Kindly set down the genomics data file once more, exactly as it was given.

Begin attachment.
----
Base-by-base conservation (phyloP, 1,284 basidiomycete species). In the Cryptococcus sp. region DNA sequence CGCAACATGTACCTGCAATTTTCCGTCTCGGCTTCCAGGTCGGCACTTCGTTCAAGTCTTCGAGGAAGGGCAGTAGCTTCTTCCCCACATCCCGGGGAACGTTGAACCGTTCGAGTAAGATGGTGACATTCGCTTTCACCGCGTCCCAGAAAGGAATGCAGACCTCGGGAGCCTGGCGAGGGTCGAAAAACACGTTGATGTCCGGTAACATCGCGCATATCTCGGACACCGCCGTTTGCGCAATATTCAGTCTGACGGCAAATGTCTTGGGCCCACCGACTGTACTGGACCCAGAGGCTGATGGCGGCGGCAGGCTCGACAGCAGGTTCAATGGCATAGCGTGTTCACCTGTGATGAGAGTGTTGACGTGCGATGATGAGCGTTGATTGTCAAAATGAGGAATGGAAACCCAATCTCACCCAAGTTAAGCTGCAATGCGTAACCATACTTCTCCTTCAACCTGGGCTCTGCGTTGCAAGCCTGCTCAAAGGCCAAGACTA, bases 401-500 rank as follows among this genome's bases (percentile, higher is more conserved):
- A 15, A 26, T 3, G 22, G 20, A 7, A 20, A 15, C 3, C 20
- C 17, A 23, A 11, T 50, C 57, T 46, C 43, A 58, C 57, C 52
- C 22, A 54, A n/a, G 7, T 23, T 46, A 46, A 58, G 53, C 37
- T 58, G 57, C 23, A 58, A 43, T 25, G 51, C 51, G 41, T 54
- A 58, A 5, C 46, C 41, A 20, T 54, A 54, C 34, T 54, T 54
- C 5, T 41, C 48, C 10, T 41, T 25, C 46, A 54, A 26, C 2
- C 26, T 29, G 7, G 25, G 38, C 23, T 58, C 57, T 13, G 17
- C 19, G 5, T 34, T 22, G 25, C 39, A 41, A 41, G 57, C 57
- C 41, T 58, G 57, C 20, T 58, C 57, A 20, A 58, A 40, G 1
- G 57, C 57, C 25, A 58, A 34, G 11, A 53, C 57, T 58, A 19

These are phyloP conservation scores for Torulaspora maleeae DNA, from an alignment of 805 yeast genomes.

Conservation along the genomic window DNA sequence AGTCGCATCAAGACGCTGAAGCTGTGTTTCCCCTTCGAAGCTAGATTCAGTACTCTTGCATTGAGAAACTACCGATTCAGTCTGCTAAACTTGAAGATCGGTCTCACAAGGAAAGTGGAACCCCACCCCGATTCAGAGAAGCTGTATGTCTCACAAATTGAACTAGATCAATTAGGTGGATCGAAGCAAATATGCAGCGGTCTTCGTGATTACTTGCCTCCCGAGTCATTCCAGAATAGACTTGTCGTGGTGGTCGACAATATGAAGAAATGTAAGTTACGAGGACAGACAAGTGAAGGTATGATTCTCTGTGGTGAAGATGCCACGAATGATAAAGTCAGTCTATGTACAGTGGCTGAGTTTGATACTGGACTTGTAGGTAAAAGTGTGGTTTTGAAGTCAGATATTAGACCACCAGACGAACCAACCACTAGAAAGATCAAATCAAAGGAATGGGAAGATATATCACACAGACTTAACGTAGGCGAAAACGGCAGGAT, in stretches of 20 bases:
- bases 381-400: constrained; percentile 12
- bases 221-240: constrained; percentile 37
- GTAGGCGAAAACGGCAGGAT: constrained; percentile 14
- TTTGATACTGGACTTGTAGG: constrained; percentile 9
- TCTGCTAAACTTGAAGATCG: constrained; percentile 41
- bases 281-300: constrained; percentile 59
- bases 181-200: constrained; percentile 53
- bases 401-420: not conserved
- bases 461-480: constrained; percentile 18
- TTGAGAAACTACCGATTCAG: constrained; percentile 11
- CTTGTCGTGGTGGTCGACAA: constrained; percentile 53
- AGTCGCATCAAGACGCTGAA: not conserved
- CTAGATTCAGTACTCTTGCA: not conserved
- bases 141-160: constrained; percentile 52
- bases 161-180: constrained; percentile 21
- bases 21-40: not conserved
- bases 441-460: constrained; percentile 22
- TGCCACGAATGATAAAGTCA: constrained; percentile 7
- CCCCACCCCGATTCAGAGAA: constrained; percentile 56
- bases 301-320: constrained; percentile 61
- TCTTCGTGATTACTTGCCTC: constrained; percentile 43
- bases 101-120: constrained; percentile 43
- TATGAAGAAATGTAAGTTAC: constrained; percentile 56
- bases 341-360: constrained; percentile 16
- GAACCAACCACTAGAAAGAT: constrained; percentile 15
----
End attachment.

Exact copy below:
Base-by-base conservation (phyloP, 1,284 basidiomycete species). In the Cryptococcus sp. region DNA sequence CGCAACATGTACCTGCAATTTTCCGTCTCGGCTTCCAGGTCGGCACTTCGTTCAAGTCTTCGAGGAAGGGCAGTAGCTTCTTCCCCACATCCCGGGGAACGTTGAACCGTTCGAGTAAGATGGTGACATTCGCTTTCACCGCGTCCCAGAAAGGAATGCAGACCTCGGGAGCCTGGCGAGGGTCGAAAAACACGTTGATGTCCGGTAACATCGCGCATATCTCGGACACCGCCGTTTGCGCAATATTCAGTCTGACGGCAAATGTCTTGGGCCCACCGACTGTACTGGACCCAGAGGCTGATGGCGGCGGCAGGCTCGACAGCAGGTTCAATGGCATAGCGTGTTCACCTGTGATGAGAGTGTTGACGTGCGATGATGAGCGTTGATTGTCAAAATGAGGAATGGAAACCCAATCTCACCCAAGTTAAGCTGCAATGCGTAACCATACTTCTCCTTCAACCTGGGCTCTGCGTTGCAAGCCTGCTCAAAGGCCAAGACTA, bases 401-500 rank as follows among this genome's bases (percentile, higher is more conserved):
- A 15, A 26, T 3, G 22, G 20, A 7, A 20, A 15, C 3, C 20
- C 17, A 23, A 11, T 50, C 57, T 46, C 43, A 58, C 57, C 52
- C 22, A 54, A n/a, G 7, T 23, T 46, A 46, A 58, G 53, C 37
- T 58, G 57, C 23, A 58, A 43, T 25, G 51, C 51, G 41, T 54
- A 58, A 5, C 46, C 41, A 20, T 54, A 54, C 34, T 54, T 54
- C 5, T 41, C 48, C 10, T 41, T 25, C 46, A 54, A 26, C 2
- C 26, T 29, G 7, G 25, G 38, C 23, T 58, C 57, T 13, G 17
- C 19, G 5, T 34, T 22, G 25, C 39, A 41, A 41, G 57, C 57
- C 41, T 58, G 57, C 20, T 58, C 57, A 20, A 58, A 40, G 1
- G 57, C 57, C 25, A 58, A 34, G 11, A 53, C 57, T 58, A 19

These are phyloP conservation scores for Torulaspora maleeae DNA, from an alignment of 805 yeast genomes.

Conservation along the genomic window DNA sequence AGTCGCATCAAGACGCTGAAGCTGTGTTTCCCCTTCGAAGCTAGATTCAGTACTCTTGCATTGAGAAACTACCGATTCAGTCTGCTAAACTTGAAGATCGGTCTCACAAGGAAAGTGGAACCCCACCCCGATTCAGAGAAGCTGTATGTCTCACAAATTGAACTAGATCAATTAGGTGGATCGAAGCAAATATGCAGCGGTCTTCGTGATTACTTGCCTCCCGAGTCATTCCAGAATAGACTTGTCGTGGTGGTCGACAATATGAAGAAATGTAAGTTACGAGGACAGACAAGTGAAGGTATGATTCTCTGTGGTGAAGATGCCACGAATGATAAAGTCAGTCTATGTACAGTGGCTGAGTTTGATACTGGACTTGTAGGTAAAAGTGTGGTTTTGAAGTCAGATATTAGACCACCAGACGAACCAACCACTAGAAAGATCAAATCAAAGGAATGGGAAGATATATCACACAGACTTAACGTAGGCGAAAACGGCAGGAT, in stretches of 20 bases:
- bases 381-400: constrained; percentile 12
- bases 221-240: constrained; percentile 37
- GTAGGCGAAAACGGCAGGAT: constrained; percentile 14
- TTTGATACTGGACTTGTAGG: constrained; percentile 9
- TCTGCTAAACTTGAAGATCG: constrained; percentile 41
- bases 281-300: constrained; percentile 59
- bases 181-200: constrained; percentile 53
- bases 401-420: not conserved
- bases 461-480: constrained; percentile 18
- TTGAGAAACTACCGATTCAG: constrained; percentile 11
- CTTGTCGTGGTGGTCGACAA: constrained; percentile 53
- AGTCGCATCAAGACGCTGAA: not conserved
- CTAGATTCAGTACTCTTGCA: not conserved
- bases 141-160: constrained; percentile 52
- bases 161-180: constrained; percentile 21
- bases 21-40: not conserved
- bases 441-460: constrained; percentile 22
- TGCCACGAATGATAAAGTCA: constrained; percentile 7
- CCCCACCCCGATTCAGAGAA: constrained; percentile 56
- bases 301-320: constrained; percentile 61
- TCTTCGTGATTACTTGCCTC: constrained; percentile 43
- bases 101-120: constrained; percentile 43
- TATGAAGAAATGTAAGTTAC: constrained; percentile 56
- bases 341-360: constrained; percentile 16
- GAACCAACCACTAGAAAGAT: constrained; percentile 15